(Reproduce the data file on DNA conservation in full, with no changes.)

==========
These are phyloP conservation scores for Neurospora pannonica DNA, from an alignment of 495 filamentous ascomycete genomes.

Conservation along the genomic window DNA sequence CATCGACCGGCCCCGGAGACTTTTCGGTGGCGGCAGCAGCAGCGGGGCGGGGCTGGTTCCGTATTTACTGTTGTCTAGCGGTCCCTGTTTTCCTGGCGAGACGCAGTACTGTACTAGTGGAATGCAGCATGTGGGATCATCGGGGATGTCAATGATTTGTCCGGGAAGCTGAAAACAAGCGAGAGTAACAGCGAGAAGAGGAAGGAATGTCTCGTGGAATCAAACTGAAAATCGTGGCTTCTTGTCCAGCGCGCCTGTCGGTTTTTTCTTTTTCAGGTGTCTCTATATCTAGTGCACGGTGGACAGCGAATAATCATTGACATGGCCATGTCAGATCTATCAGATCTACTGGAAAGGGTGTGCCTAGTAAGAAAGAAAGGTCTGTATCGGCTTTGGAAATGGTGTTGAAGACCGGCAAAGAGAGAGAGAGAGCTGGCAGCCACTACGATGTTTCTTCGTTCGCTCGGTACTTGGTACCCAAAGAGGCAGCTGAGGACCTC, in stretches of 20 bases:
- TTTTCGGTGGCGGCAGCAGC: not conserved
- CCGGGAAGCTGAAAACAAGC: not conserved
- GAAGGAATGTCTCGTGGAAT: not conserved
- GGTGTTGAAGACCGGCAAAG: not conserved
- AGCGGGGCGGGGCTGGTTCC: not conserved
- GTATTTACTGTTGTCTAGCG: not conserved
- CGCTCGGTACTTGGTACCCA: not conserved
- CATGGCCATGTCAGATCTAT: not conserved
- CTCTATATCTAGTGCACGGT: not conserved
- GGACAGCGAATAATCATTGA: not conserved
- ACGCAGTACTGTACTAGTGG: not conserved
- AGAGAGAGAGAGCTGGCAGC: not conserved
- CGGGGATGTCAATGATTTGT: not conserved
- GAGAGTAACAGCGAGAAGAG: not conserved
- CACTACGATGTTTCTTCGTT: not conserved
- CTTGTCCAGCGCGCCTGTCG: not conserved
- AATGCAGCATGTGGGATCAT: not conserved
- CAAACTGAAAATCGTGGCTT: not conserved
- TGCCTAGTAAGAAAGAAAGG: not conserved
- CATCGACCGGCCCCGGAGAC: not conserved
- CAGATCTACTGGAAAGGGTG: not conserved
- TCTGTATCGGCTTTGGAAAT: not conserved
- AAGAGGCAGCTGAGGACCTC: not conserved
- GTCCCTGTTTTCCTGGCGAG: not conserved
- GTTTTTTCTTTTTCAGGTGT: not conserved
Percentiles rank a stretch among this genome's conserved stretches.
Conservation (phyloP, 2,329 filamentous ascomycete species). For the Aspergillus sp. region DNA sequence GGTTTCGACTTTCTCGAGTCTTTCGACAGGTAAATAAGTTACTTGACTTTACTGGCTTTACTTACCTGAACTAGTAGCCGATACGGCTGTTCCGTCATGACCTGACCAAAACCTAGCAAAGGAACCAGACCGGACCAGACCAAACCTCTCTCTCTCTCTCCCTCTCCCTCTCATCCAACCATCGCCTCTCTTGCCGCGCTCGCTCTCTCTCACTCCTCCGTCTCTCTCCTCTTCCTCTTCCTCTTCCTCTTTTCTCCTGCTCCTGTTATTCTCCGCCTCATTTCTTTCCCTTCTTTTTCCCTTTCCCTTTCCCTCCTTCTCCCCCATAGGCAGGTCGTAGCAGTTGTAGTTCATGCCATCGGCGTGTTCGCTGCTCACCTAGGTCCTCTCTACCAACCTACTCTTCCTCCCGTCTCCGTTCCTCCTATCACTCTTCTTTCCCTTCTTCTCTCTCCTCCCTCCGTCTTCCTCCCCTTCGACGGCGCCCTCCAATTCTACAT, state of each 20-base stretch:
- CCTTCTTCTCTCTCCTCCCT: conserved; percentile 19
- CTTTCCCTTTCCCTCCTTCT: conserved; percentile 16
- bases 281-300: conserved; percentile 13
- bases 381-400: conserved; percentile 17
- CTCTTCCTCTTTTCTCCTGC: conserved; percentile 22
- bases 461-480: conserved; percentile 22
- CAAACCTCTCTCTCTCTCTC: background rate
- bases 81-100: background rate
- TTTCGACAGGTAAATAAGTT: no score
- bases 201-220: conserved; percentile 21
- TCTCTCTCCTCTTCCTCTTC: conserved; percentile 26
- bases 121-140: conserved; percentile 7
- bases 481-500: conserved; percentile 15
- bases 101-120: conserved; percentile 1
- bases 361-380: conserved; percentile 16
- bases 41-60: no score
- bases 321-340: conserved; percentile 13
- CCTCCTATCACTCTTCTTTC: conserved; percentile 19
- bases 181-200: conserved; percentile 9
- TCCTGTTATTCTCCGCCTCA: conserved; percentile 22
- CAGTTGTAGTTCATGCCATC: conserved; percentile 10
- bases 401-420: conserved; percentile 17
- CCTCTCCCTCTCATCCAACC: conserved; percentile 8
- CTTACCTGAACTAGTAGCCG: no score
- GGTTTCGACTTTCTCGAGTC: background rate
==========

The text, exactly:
These are phyloP conservation scores for Neurospora pannonica DNA, from an alignment of 495 filamentous ascomycete genomes.

Conservation along the genomic window DNA sequence CATCGACCGGCCCCGGAGACTTTTCGGTGGCGGCAGCAGCAGCGGGGCGGGGCTGGTTCCGTATTTACTGTTGTCTAGCGGTCCCTGTTTTCCTGGCGAGACGCAGTACTGTACTAGTGGAATGCAGCATGTGGGATCATCGGGGATGTCAATGATTTGTCCGGGAAGCTGAAAACAAGCGAGAGTAACAGCGAGAAGAGGAAGGAATGTCTCGTGGAATCAAACTGAAAATCGTGGCTTCTTGTCCAGCGCGCCTGTCGGTTTTTTCTTTTTCAGGTGTCTCTATATCTAGTGCACGGTGGACAGCGAATAATCATTGACATGGCCATGTCAGATCTATCAGATCTACTGGAAAGGGTGTGCCTAGTAAGAAAGAAAGGTCTGTATCGGCTTTGGAAATGGTGTTGAAGACCGGCAAAGAGAGAGAGAGAGCTGGCAGCCACTACGATGTTTCTTCGTTCGCTCGGTACTTGGTACCCAAAGAGGCAGCTGAGGACCTC, in stretches of 20 bases:
- TTTTCGGTGGCGGCAGCAGC: not conserved
- CCGGGAAGCTGAAAACAAGC: not conserved
- GAAGGAATGTCTCGTGGAAT: not conserved
- GGTGTTGAAGACCGGCAAAG: not conserved
- AGCGGGGCGGGGCTGGTTCC: not conserved
- GTATTTACTGTTGTCTAGCG: not conserved
- CGCTCGGTACTTGGTACCCA: not conserved
- CATGGCCATGTCAGATCTAT: not conserved
- CTCTATATCTAGTGCACGGT: not conserved
- GGACAGCGAATAATCATTGA: not conserved
- ACGCAGTACTGTACTAGTGG: not conserved
- AGAGAGAGAGAGCTGGCAGC: not conserved
- CGGGGATGTCAATGATTTGT: not conserved
- GAGAGTAACAGCGAGAAGAG: not conserved
- CACTACGATGTTTCTTCGTT: not conserved
- CTTGTCCAGCGCGCCTGTCG: not conserved
- AATGCAGCATGTGGGATCAT: not conserved
- CAAACTGAAAATCGTGGCTT: not conserved
- TGCCTAGTAAGAAAGAAAGG: not conserved
- CATCGACCGGCCCCGGAGAC: not conserved
- CAGATCTACTGGAAAGGGTG: not conserved
- TCTGTATCGGCTTTGGAAAT: not conserved
- AAGAGGCAGCTGAGGACCTC: not conserved
- GTCCCTGTTTTCCTGGCGAG: not conserved
- GTTTTTTCTTTTTCAGGTGT: not conserved
Percentiles rank a stretch among this genome's conserved stretches.
Conservation (phyloP, 2,329 filamentous ascomycete species). For the Aspergillus sp. region DNA sequence GGTTTCGACTTTCTCGAGTCTTTCGACAGGTAAATAAGTTACTTGACTTTACTGGCTTTACTTACCTGAACTAGTAGCCGATACGGCTGTTCCGTCATGACCTGACCAAAACCTAGCAAAGGAACCAGACCGGACCAGACCAAACCTCTCTCTCTCTCTCCCTCTCCCTCTCATCCAACCATCGCCTCTCTTGCCGCGCTCGCTCTCTCTCACTCCTCCGTCTCTCTCCTCTTCCTCTTCCTCTTCCTCTTTTCTCCTGCTCCTGTTATTCTCCGCCTCATTTCTTTCCCTTCTTTTTCCCTTTCCCTTTCCCTCCTTCTCCCCCATAGGCAGGTCGTAGCAGTTGTAGTTCATGCCATCGGCGTGTTCGCTGCTCACCTAGGTCCTCTCTACCAACCTACTCTTCCTCCCGTCTCCGTTCCTCCTATCACTCTTCTTTCCCTTCTTCTCTCTCCTCCCTCCGTCTTCCTCCCCTTCGACGGCGCCCTCCAATTCTACAT, state of each 20-base stretch:
- CCTTCTTCTCTCTCCTCCCT: conserved; percentile 19
- CTTTCCCTTTCCCTCCTTCT: conserved; percentile 16
- bases 281-300: conserved; percentile 13
- bases 381-400: conserved; percentile 17
- CTCTTCCTCTTTTCTCCTGC: conserved; percentile 22
- bases 461-480: conserved; percentile 22
- CAAACCTCTCTCTCTCTCTC: background rate
- bases 81-100: background rate
- TTTCGACAGGTAAATAAGTT: no score
- bases 201-220: conserved; percentile 21
- TCTCTCTCCTCTTCCTCTTC: conserved; percentile 26
- bases 121-140: conserved; percentile 7
- bases 481-500: conserved; percentile 15
- bases 101-120: conserved; percentile 1
- bases 361-380: conserved; percentile 16
- bases 41-60: no score
- bases 321-340: conserved; percentile 13
- CCTCCTATCACTCTTCTTTC: conserved; percentile 19
- bases 181-200: conserved; percentile 9
- TCCTGTTATTCTCCGCCTCA: conserved; percentile 22
- CAGTTGTAGTTCATGCCATC: conserved; percentile 10
- bases 401-420: conserved; percentile 17
- CCTCTCCCTCTCATCCAACC: conserved; percentile 8
- CTTACCTGAACTAGTAGCCG: no score
- GGTTTCGACTTTCTCGAGTC: background rate